UMass should add delivery options to its dining experience

Delivery to on-campus locations would diversify and enhance UMass’ dining program


Daily Collegian

By Luke Halpern , Assistant Op/Ed Editor

It’s September 2025. You are a student at the University of Massachusetts Amherst living in a recently completed housing complex off Massachusetts Avenue. It’s a rainy evening, but you’re starving. You don’t have the luxury of students living in Southwest Residential Area or Central Residential Area, who have dining commons just a short walk away. You wonder how you’ll be able to comfortably get a meal.

But wait! You just remembered that UMass has rolled out a new DoorDash-style service that delivers food from all your favorite dining locations. With glee, you think about the options you have — maybe the pancakes being served at Berkshire, or perhaps some ice cream from Worcester Dining Commons. The possibilities are endless, and it could all be experienced from the comfort of your room.

Unfortunately, what I just described is only a hypothetical. But it does not have to be. UMass can take its on-campus dining experience to a new level by creating a delivery service from dining areas to residential buildings on campus.

At first glance, the idea might sound outlandish and far-fetched, and there are definitely many problems to consider. But it’s not like UMass doesn’t already have the necessary infrastructure to institute this.

For example, during the 2020-21 academic year, UMass had students quarantine in locations around campus after being exposed to or testing positive for COVID-19. When quarantining, students had to order meals to their room using the UMass Dining Quarantine app. It was a relatively easy process; you selected any allergies or dietary restrictions, chose your meals and submitted. I don’t see how this couldn’t be reworked to be geared toward a general dining delivery service.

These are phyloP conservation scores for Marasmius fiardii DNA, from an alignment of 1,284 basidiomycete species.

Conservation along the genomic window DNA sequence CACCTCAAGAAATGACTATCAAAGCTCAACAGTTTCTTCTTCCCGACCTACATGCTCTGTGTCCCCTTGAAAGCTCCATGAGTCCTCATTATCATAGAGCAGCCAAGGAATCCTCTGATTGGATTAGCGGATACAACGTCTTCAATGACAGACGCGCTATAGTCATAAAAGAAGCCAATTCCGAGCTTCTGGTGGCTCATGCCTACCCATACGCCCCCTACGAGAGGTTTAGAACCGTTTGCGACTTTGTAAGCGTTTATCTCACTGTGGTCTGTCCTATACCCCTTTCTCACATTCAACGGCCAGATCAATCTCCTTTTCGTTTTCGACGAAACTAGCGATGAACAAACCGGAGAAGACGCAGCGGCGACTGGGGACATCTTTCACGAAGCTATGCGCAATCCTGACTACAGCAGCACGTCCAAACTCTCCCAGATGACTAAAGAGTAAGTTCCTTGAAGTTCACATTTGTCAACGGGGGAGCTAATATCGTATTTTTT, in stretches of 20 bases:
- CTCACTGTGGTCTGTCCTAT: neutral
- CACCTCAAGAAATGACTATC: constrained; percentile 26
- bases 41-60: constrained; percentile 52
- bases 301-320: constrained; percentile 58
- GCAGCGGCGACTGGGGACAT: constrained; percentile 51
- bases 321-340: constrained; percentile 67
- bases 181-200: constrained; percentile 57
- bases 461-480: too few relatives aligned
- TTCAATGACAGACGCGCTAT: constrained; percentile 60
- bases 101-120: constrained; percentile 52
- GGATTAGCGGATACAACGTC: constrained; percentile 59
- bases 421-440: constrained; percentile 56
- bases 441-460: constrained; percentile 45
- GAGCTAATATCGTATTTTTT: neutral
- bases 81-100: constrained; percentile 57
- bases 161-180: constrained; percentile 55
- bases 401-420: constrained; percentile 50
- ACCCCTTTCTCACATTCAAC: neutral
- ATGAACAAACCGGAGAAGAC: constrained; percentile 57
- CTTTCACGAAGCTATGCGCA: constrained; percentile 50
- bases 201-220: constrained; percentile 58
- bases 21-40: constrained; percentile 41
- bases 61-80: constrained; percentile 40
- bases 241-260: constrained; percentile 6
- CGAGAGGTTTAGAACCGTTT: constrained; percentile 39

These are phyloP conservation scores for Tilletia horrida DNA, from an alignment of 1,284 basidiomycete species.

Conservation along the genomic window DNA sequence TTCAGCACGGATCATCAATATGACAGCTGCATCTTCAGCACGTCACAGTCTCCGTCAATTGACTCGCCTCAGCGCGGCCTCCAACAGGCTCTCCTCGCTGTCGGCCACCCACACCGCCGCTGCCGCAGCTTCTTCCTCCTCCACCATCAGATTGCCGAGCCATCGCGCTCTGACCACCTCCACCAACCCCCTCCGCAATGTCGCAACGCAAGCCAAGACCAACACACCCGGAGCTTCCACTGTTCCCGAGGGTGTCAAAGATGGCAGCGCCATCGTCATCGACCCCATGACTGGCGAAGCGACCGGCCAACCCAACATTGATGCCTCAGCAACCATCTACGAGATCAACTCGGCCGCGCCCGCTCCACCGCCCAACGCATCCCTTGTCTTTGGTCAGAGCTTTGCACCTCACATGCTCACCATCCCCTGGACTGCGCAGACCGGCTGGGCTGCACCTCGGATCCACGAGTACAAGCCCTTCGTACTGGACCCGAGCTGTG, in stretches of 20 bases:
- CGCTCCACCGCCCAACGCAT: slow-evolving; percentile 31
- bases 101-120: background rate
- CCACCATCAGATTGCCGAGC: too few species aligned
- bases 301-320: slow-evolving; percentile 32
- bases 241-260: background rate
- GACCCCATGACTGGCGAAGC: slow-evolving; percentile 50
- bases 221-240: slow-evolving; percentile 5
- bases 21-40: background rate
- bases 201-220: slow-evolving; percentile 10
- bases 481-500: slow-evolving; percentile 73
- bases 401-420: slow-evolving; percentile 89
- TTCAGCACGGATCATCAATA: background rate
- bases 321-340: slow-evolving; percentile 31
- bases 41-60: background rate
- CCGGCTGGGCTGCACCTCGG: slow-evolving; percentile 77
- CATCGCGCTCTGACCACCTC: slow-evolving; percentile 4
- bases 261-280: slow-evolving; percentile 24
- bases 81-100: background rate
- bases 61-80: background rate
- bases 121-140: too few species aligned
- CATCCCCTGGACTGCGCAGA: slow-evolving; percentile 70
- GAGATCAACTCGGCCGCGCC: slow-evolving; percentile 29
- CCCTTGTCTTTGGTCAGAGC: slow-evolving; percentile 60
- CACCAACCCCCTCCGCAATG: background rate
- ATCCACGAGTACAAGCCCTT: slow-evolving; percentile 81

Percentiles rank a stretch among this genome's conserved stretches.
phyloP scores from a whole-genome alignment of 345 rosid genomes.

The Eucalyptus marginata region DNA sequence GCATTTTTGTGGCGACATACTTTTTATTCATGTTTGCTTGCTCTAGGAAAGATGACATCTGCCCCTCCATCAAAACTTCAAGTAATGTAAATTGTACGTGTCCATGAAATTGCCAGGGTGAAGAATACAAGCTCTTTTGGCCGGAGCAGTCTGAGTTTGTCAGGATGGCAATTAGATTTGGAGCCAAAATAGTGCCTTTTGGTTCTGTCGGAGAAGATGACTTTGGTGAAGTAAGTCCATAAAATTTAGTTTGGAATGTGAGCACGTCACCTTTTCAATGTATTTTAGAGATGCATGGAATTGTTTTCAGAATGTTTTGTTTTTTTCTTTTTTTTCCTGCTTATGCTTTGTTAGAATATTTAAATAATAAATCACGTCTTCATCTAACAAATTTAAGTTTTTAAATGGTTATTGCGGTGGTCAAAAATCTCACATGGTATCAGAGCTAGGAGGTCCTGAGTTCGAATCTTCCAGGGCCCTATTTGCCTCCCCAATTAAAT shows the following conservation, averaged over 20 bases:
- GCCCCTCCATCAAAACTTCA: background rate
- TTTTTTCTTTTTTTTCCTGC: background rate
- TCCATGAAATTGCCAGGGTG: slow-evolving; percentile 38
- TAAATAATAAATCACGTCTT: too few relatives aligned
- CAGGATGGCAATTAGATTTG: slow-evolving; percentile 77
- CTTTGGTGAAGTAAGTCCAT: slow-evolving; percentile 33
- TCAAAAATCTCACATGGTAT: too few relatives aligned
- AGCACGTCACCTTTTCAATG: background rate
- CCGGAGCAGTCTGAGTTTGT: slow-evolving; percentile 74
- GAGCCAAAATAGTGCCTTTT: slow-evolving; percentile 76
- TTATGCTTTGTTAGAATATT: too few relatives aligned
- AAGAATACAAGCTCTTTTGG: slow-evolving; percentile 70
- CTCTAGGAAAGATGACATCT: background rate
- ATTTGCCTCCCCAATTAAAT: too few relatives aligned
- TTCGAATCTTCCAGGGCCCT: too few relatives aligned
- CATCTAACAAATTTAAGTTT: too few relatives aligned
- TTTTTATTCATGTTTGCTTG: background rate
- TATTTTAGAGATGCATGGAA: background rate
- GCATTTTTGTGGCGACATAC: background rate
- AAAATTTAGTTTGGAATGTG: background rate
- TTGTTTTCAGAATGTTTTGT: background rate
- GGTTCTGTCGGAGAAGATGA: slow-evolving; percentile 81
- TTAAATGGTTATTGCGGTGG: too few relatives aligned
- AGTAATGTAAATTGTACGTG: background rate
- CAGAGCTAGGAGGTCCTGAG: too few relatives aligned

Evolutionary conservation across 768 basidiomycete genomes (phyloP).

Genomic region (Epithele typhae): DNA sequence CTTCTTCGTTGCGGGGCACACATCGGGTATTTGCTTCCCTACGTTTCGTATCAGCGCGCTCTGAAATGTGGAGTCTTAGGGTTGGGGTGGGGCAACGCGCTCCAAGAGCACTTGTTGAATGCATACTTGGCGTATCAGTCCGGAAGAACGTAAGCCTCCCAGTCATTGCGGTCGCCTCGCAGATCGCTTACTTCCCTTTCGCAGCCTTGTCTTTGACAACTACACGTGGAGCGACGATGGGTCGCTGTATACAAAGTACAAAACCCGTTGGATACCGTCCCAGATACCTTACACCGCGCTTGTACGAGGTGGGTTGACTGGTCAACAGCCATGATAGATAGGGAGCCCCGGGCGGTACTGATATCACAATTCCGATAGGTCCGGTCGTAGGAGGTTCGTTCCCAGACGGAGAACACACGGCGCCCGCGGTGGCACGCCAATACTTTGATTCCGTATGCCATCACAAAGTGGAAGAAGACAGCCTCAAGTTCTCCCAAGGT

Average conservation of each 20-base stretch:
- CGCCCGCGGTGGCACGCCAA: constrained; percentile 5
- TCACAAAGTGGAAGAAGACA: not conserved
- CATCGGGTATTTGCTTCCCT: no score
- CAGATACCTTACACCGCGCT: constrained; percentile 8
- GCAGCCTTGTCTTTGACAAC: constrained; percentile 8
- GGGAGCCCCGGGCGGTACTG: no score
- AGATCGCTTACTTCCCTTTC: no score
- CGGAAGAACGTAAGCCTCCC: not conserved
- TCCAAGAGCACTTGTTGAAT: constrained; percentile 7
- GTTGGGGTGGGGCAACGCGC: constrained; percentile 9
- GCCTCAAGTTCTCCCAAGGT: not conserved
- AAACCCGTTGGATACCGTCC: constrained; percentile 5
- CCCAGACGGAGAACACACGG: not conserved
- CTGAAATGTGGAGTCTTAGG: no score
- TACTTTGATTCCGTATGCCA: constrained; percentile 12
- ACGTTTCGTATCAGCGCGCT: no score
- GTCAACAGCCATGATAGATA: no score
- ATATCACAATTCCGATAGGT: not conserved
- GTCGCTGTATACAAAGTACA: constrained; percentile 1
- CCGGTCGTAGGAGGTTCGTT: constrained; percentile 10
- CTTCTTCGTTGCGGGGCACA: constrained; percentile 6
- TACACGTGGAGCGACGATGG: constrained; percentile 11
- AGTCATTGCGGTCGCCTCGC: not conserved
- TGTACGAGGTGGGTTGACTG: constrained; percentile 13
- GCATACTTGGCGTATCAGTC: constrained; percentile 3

There are obvious concerns. The service may face an overwhelming amount of activity from students across campus that makes delivery slow, plodding and ineffective. Students could abuse the feature and order copious amounts of food, making it difficult for delivery drivers. These and other logistical problems are valid concerns, but ones I believe can be resolved.

The service would be limited to on-campus students and on-campus dining options that are open at the time. UMass could limit the delivery service to only certain parts of campus to begin with, like with the currently-under-construction Massachusetts Avenue housing that is farther from dining options than other residential areas. The University could also restrict it to certain times of the day, like after 9 p.m. or during very busy hours at the dining commons. If the University wanted to go further, it could limit students to only one delivered meal per day, which would be tracked by students signing into the app using their UCard.

I feel that the positives of this new service would outweigh the negatives. It would make the dining experience an overall more enjoyable one by reducing the high capacity that is so frequently found at the four dining commons, which is likely to get worse as the freshman class sizes continue to increase. It would also assist students with disabilities in getting meals in a more comfortable way. Additionally, delivery would create many new, good-paying jobs for students across campus, as positions to pack and deliver food would be needed.

This idea has many kinks that need to be worked out. However, I firmly believe that this is a concept that UMass could and should eventually implement. Delivery from dining areas would change the game of the dining experience. UMass may have nationally recognized dining, but that doesn’t mean it can’t be improved for the students it serves.

Luke Halpern can be reached at [email protected] and followed on Twitter @lukehalpern